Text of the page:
Masayoshi Son, CEO of SoftBank and second richest person in Japan, joins growing chorus of voices calling for Tokyo Olympics to be canceled – fr

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Masayoshi Son, CEO of SoftBank and second richest person in Japan, joins growing chorus of voices calling for Tokyo Olympics to be canceled – fr


    "Actuellement, plus de 80% des gens veulent que les Jeux Olympiques soient reportés ou annulés. De quelle autorité est-il forcé de passer?"  Son a écrit sur Twitter samedi.
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    <ul class="summary-list"><li>Le fondateur du milliardaire SoftBank, Masayoshi Son, s'est joint aux appels pour annuler les Jeux olympiques de Tokyo.</li>
  • “Currently, over 80% of people want the Olympics to be postponed or canceled. What authority is he forced to pass? ” Son wrote on Twitter the Saturday.
  • Tokyo and other parts of Japan are still in a state of emergency amid a new COVID-19 wave.
  • See more stories on the Insider business page.
  • Billionaire SoftBank founder Masayoshi Son has joined growing calls to cancel the Tokyo Olympics as Japan grapples with a new coronavirus outbreak and many parts of the country remain under state of emergency .

    “Currently, over 80% of people want the Olympics to be postponed or canceled. Who and over what authority is he forced to pass? Son wrote on Twitter in Japanese on Saturdays.

    Son, who founded SoftBank in 1981 and invested millions in financial, medical and tech companies like Uber, ByteDance and SoFi through the conglomerate, is the second richest person in Japan with a net worth of $ 30.3 billion. dollars.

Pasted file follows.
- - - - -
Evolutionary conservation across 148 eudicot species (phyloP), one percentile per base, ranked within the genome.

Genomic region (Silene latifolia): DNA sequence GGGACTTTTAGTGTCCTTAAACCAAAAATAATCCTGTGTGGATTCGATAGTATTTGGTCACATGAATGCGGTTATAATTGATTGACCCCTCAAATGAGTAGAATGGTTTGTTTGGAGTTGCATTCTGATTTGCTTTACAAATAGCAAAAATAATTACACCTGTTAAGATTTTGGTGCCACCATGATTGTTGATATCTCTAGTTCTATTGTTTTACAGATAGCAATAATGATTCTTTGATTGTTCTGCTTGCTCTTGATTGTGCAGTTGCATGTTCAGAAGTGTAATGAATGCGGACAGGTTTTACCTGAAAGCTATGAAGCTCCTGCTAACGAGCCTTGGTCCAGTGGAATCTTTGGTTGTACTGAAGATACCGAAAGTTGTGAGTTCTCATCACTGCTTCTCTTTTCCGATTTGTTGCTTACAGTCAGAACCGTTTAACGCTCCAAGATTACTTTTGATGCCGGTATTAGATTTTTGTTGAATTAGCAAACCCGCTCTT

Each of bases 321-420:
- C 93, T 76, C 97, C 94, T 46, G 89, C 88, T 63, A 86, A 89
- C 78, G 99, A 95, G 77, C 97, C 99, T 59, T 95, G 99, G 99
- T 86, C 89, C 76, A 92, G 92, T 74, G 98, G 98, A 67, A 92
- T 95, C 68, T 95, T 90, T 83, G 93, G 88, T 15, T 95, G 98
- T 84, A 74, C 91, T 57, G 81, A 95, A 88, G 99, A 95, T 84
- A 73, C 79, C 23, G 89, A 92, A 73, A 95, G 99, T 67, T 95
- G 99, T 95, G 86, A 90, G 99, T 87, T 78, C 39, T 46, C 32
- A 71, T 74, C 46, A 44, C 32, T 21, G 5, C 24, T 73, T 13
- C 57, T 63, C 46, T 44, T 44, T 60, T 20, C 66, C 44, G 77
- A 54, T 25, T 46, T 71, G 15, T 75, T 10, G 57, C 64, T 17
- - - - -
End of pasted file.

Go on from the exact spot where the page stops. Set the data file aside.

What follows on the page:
The day after his first tweet, the billionaire investor wrote: “There is talk of a huge penalty (if the Games are canceled), but if 100,000 people from 200 countries descend on Japan behind the vaccines and the mutant variant spreads, I think we could lose a lot more: lives, the burden of subsidies if a state of emergency is called, a drop in gross domestic product and public patience. “

    It is still unclear how many people will be at the Tokyo Olympics, where around 11,000 athletes are expected to compete. In March, the Japanese government decided to ban foreign spectators from attending the Games due to the emergence of new variants of COVID-19. As for local fans, the organizing committee has not announced how many spectators are allowed to attend the Games, although it has previously said it is considering capping capacity at 50%. Son did not immediately respond to Insider’s request for clarification of the 100,000 number mentioned in his tweet.

    Son’s remarks came after Vice President of the International Olympic Committee John Coates told an online press conference on Friday that the Games would go “absolutely” even if Japan was in a state of emergency. .

    A protest against the Olympics on May 9, 2021 in Tokyo, Japan. With less than three months to go before the Tokyo 2020 Olympics, concerns continue to persist in Japan over the feasibility of hosting such a significant event during the COVID-19 pandemic.
    Yuichi Yamazaki / Getty Images

    The voice of SoftBank’s CEO joins growing calls to end the Olympics as Japan struggles to keep its coronavirus outbreak under control. A poll last week found that more than 80% of Japanese residents want the Olympics canceled. That same week, a group of 6,000 Japanese doctors wrote an open letter to Prime Minister Yoshihide Suga, saying Japan’s healthcare system could be overwhelmed if the Games go on as planned. Many took to the streets to protest against the conduct of the Games.

    The Games, which had already been postponed from their original dates in 2020, are scheduled to begin on July 23. Meanwhile, the government said on Sunday it was considering extending states of emergency in Tokyo, Osaka and seven other prefectures beyond their origin. End date of May 31.

    Japan recorded 5,041 new cases of the coronavirus on Saturday and only 2% of its population is fully vaccinated, according to Bloomberg’s Vaccine Tracker.



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